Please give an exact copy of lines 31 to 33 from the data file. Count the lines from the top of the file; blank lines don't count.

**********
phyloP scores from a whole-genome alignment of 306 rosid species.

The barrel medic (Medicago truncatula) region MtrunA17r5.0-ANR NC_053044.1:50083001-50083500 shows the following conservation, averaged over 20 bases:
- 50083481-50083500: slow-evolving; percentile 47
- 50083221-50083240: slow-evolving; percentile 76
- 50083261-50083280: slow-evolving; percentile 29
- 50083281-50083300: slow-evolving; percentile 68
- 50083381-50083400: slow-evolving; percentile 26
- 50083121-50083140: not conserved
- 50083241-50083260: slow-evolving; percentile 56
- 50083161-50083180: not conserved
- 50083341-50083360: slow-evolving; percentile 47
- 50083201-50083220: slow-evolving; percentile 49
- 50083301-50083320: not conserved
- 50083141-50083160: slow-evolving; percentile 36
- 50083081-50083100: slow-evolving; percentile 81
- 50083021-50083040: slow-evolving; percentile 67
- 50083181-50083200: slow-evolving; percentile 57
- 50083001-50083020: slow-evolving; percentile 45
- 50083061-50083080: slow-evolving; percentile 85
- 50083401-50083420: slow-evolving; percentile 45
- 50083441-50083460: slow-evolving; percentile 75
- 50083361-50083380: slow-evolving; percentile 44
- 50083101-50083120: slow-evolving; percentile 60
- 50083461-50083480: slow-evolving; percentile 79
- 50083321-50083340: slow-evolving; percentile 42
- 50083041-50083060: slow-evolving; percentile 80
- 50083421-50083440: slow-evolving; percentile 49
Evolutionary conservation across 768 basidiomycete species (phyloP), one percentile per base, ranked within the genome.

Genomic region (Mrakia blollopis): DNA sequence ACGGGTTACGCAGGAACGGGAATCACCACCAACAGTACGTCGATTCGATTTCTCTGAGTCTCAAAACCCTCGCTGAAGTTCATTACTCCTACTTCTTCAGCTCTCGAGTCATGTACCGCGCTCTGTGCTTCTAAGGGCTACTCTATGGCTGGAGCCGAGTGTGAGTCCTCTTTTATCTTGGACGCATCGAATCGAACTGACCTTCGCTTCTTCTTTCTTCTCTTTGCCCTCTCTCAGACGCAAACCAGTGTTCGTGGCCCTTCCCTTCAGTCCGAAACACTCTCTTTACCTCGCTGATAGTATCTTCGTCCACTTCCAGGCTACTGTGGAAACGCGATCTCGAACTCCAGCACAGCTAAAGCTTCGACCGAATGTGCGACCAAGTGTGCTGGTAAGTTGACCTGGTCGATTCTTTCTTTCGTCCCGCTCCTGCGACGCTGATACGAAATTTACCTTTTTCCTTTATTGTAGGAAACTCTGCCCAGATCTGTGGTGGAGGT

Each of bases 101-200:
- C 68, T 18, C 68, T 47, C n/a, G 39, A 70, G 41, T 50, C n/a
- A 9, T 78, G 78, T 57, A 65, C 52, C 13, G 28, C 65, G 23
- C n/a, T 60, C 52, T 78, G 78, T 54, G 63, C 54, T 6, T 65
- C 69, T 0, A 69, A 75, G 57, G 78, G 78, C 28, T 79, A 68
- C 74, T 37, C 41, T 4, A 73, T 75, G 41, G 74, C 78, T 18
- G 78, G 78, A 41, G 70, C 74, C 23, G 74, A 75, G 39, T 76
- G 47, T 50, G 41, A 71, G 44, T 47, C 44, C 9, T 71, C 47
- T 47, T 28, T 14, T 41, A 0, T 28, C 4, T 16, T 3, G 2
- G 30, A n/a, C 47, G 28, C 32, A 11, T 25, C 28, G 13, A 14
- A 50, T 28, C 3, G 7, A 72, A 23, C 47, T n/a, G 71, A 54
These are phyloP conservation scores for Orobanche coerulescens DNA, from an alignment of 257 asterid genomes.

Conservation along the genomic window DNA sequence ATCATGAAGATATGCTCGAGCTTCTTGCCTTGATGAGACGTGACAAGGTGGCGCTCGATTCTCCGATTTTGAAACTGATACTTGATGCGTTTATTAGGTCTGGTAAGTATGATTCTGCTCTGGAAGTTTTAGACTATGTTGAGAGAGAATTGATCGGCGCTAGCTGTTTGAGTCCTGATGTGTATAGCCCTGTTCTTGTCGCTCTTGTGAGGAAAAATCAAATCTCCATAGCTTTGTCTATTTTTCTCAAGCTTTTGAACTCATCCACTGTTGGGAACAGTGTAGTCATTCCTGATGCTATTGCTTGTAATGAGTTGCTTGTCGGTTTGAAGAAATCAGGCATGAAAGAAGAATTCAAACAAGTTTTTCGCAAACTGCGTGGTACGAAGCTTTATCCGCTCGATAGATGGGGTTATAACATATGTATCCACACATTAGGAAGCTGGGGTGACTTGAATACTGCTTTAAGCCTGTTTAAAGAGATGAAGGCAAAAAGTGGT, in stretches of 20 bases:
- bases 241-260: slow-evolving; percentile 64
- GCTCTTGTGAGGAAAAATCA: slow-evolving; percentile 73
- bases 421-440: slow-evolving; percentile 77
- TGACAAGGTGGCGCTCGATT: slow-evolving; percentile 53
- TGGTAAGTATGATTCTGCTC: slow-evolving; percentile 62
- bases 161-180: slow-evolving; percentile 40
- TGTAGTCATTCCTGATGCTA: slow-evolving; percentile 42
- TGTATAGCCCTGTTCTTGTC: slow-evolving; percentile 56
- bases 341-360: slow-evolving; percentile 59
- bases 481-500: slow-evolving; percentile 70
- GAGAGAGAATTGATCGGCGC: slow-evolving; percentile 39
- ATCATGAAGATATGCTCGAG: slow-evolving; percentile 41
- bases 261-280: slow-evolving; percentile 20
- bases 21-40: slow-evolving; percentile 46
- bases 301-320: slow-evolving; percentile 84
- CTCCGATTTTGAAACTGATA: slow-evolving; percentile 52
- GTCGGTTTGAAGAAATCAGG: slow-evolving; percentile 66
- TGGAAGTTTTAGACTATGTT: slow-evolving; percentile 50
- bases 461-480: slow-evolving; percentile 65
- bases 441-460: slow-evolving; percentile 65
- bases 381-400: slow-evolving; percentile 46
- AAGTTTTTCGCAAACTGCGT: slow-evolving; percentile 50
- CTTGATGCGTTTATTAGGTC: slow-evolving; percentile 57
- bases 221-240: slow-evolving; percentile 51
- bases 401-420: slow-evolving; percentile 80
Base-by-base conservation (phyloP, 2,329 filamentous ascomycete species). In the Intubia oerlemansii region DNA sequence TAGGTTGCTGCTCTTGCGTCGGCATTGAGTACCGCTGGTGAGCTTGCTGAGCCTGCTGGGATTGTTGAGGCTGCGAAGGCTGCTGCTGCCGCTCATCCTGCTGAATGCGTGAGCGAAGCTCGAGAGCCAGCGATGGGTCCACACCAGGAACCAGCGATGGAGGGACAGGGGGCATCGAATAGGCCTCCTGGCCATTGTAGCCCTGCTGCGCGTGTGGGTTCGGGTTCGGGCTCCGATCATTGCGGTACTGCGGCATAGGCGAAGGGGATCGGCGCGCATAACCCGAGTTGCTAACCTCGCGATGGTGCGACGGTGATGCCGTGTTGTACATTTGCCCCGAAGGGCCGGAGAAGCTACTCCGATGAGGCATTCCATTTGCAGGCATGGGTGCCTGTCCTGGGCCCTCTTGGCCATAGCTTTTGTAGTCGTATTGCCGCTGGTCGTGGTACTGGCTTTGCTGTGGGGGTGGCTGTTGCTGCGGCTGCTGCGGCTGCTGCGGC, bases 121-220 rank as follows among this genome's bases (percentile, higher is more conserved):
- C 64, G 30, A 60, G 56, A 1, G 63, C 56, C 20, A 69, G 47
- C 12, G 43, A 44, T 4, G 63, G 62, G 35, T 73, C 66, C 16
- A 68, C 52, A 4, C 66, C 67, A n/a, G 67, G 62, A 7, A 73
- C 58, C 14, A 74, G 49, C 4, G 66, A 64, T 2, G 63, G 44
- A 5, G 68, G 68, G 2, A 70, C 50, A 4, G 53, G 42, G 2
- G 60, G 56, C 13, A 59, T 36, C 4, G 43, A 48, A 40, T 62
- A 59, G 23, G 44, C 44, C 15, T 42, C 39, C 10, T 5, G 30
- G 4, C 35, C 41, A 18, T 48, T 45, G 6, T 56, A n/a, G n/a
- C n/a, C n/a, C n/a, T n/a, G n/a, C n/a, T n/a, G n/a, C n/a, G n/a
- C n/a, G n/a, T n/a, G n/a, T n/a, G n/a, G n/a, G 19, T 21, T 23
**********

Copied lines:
- C 68, T 18, C 68, T 47, C n/a, G 39, A 70, G 41, T 50, C n/a
- A 9, T 78, G 78, T 57, A 65, C 52, C 13, G 28, C 65, G 23
- C n/a, T 60, C 52, T 78, G 78, T 54, G 63, C 54, T 6, T 65